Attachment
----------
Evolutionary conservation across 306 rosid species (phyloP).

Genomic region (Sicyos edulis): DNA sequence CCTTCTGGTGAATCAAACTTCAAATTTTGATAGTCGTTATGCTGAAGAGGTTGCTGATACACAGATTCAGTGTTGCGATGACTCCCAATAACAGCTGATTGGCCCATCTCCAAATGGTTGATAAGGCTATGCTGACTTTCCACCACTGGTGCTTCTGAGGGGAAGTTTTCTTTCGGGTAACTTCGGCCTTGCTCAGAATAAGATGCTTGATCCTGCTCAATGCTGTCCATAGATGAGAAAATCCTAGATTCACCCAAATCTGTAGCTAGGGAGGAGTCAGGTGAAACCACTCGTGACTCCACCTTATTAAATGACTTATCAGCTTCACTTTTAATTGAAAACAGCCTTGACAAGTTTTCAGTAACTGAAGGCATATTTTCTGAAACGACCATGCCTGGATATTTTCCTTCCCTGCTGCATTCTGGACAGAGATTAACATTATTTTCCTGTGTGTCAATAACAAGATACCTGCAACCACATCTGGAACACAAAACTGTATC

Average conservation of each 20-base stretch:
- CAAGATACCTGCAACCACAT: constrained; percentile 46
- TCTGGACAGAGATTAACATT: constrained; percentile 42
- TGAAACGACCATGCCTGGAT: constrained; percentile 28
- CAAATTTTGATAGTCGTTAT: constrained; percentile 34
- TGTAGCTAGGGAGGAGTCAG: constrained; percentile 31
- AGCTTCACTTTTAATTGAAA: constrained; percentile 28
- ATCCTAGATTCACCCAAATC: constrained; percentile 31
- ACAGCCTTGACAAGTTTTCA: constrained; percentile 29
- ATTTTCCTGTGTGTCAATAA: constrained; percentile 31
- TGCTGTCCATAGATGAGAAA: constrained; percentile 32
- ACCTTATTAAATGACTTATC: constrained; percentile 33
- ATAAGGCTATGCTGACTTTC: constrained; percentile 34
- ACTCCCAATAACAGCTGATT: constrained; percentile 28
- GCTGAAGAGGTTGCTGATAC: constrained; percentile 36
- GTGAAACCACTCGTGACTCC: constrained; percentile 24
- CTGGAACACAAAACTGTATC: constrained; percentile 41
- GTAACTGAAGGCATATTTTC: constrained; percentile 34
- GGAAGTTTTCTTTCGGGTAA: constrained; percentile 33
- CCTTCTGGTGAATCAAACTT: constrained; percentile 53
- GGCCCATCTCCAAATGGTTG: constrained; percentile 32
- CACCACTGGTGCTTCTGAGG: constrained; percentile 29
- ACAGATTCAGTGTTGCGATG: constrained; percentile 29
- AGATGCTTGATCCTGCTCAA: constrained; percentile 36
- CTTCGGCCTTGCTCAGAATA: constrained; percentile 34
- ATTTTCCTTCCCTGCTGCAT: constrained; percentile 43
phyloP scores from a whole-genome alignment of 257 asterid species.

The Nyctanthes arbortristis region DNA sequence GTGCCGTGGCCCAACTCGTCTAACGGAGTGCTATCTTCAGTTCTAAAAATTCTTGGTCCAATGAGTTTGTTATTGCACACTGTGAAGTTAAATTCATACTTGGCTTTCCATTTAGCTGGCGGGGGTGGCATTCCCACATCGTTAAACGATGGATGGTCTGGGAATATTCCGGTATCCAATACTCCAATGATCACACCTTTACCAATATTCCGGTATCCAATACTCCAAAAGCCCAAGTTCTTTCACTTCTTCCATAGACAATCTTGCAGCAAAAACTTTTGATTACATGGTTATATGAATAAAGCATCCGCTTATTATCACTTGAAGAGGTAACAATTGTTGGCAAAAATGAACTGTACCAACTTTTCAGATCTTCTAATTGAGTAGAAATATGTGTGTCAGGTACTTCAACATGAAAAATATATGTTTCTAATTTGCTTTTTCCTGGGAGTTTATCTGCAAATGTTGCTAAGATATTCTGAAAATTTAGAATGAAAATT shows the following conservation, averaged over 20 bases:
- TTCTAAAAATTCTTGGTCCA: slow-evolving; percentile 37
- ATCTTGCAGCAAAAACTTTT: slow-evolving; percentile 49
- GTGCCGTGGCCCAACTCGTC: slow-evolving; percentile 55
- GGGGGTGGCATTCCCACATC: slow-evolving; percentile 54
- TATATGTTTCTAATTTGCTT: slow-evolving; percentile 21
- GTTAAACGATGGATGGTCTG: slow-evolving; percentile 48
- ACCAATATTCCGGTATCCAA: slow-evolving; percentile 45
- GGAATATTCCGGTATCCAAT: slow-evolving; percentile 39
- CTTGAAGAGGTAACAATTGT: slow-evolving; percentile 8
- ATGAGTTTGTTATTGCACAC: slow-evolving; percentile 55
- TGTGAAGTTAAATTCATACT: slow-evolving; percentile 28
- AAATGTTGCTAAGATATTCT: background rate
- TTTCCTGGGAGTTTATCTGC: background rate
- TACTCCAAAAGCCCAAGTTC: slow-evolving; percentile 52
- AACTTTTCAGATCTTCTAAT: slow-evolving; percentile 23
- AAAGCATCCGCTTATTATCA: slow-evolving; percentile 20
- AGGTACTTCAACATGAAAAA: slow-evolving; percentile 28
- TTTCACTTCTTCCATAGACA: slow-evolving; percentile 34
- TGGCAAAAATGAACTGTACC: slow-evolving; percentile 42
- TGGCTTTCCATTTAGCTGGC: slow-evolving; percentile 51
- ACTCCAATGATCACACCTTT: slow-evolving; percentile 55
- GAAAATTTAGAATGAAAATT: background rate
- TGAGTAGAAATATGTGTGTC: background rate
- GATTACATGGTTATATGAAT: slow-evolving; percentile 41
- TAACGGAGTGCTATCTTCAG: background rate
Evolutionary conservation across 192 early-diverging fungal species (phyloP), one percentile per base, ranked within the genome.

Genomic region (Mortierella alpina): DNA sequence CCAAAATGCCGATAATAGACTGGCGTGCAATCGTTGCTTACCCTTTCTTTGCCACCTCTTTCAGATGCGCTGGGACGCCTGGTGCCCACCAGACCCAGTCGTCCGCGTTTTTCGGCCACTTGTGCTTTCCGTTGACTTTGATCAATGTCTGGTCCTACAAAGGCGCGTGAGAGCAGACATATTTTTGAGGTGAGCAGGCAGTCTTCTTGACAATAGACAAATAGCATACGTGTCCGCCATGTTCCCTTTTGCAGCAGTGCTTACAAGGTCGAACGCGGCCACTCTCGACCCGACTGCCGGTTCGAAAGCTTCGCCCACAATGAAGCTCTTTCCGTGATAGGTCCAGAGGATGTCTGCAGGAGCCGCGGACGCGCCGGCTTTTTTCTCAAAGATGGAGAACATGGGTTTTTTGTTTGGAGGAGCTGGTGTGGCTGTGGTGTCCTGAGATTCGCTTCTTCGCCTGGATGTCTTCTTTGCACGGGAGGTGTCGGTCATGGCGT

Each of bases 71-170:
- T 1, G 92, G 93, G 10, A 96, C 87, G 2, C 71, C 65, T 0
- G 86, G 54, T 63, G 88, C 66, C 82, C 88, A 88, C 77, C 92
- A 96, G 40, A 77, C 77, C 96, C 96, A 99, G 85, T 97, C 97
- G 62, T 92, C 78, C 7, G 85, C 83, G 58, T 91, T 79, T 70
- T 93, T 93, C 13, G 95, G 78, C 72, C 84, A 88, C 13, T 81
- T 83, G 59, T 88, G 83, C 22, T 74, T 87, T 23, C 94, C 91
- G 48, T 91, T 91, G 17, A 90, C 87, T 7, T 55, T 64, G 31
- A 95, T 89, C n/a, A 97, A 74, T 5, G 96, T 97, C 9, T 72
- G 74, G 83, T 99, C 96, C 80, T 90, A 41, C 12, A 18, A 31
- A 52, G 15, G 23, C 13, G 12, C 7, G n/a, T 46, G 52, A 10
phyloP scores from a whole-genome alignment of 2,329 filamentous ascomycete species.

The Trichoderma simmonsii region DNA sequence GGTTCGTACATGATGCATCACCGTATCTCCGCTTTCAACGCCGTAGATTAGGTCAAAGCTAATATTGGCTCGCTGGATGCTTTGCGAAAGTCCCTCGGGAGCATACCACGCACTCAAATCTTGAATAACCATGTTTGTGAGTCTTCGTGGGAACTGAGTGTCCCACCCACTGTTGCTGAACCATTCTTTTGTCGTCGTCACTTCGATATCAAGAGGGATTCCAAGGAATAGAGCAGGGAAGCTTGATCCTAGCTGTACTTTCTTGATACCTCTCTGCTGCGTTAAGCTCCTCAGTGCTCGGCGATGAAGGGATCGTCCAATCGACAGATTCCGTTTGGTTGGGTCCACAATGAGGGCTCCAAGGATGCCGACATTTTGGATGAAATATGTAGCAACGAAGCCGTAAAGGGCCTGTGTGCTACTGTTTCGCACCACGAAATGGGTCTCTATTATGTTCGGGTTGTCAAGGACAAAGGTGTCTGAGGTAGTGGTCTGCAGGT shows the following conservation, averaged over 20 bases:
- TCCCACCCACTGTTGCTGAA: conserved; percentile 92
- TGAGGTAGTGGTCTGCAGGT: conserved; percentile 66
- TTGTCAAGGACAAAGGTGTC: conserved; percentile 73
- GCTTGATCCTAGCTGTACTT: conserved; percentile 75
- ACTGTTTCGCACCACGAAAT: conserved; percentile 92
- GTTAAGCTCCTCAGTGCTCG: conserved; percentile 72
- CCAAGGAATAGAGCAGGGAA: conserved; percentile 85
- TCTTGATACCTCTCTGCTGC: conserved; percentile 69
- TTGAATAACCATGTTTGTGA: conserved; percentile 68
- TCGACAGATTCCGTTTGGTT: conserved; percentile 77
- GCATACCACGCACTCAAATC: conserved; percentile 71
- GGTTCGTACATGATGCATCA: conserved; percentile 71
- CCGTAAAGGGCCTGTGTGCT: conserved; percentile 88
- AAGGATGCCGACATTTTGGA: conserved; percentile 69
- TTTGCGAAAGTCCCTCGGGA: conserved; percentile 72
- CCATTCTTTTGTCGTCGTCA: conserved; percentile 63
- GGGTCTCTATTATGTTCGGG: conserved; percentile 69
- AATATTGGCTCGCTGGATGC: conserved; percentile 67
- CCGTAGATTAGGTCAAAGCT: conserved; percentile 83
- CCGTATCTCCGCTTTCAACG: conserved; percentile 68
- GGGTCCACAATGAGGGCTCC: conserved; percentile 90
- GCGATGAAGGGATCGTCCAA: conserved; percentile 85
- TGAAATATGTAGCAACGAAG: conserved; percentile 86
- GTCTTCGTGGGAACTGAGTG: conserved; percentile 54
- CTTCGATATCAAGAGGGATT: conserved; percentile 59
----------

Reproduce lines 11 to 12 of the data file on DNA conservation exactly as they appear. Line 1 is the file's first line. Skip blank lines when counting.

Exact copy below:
- ACAGCCTTGACAAGTTTTCA: constrained; percentile 29
- ATTTTCCTGTGTGTCAATAA: constrained; percentile 31